Monday, December 25, 2006

Hospital Discharge Medication Error | Blog's Mission

In addition to the original mission, this blog will now serve as a companion blog of my website,

The original mission is to tell real medical stories and inform visitors about medical errors and medical errors reduction strategies. This mission still stands.

One frequent medical or medication error at the time of a patient's discharge from a hospital's The Discharge Instructions about Medications.

Most patients before being admitted to a hospital are on several medications and most of them neglect to take the list or the actual medications to the hospital.

During the hospital stay, a patient's medications can be changed substantially.

At the time of discharge, most physicians in the past will write "continue all meds at home", although now most hospital rule will not allow this type of discharge order but it still happens due to certain hard-headedness, and "I am the boss" mentality of some physicians.

Recently a patient of mine, under the care of a a specialist in the hospital, was discharged home with very poor medications instructions. Please notice the instructions is in pleural.Actually there were 2 sets of instructions, one written with the list of medications taken during the hospital stay to be continued at home, and a verbal instruction from the nurse to to continue all the meds at home.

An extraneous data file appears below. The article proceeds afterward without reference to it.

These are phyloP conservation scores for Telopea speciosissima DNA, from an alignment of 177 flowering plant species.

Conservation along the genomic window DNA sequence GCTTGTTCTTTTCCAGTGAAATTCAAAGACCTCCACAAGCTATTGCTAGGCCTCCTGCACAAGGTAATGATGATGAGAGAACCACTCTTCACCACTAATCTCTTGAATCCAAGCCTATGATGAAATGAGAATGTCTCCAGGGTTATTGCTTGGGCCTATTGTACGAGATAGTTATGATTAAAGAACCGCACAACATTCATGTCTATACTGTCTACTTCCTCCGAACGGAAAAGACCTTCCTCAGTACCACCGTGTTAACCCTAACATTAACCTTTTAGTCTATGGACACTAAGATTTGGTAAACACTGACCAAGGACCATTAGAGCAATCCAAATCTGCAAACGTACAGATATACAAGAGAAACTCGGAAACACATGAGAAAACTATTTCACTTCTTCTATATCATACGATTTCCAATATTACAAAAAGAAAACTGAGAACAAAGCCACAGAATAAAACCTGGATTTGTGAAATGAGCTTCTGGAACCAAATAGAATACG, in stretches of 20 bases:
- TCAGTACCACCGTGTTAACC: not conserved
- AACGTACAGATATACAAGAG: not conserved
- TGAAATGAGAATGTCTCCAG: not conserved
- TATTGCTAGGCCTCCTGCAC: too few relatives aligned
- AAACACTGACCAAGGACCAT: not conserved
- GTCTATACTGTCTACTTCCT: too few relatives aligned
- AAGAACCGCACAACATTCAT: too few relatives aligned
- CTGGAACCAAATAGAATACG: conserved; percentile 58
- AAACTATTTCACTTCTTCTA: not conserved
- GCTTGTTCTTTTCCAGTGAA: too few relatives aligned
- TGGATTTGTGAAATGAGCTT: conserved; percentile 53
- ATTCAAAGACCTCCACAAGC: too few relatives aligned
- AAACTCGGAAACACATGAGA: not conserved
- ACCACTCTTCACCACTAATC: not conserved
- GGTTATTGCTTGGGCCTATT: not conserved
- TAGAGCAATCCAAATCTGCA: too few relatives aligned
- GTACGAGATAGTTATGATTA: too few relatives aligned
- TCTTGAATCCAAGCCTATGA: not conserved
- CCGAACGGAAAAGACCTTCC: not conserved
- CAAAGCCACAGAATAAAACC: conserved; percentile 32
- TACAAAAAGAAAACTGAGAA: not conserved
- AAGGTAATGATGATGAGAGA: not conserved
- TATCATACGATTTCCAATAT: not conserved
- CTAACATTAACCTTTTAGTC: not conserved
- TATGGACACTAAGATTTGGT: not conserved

To make matters worse, the patient has Alzheimer's and the caregiver did not question the instructions. Also the caregiver did not call me immediately after discharge. This medications error was found out 7-10 days later at a follow-up visit in my office. By that time the patient was even more confused and could hardly stand up due to overdosage of a few medications. Luckily the patient survived.

The Discharge Medication Sheet must be the one and only instruction. It must list all the medications to be taken, including over the counter ones. The patient must also be informed to continue any medication that the patient was taking before admission.

The communications between the patient, the admitting physician, the nurse and the primary carep hysician, if he or she is not the admitting physician is very crucial to prevent this kind of mistake.

One more very effective measure: The patient or caregiver inform the primary care physician about the discharge medications immediately after discharge and ask which medications to take, to prevent duplication or discard of expensive medications the patient was taking before admission.

The primary care physician must respond to this request professionally and as soon as possible to prevent waste of medications and harm to patient. This is the safeguard to prevent medical errors committed by human almost daily in any hospital.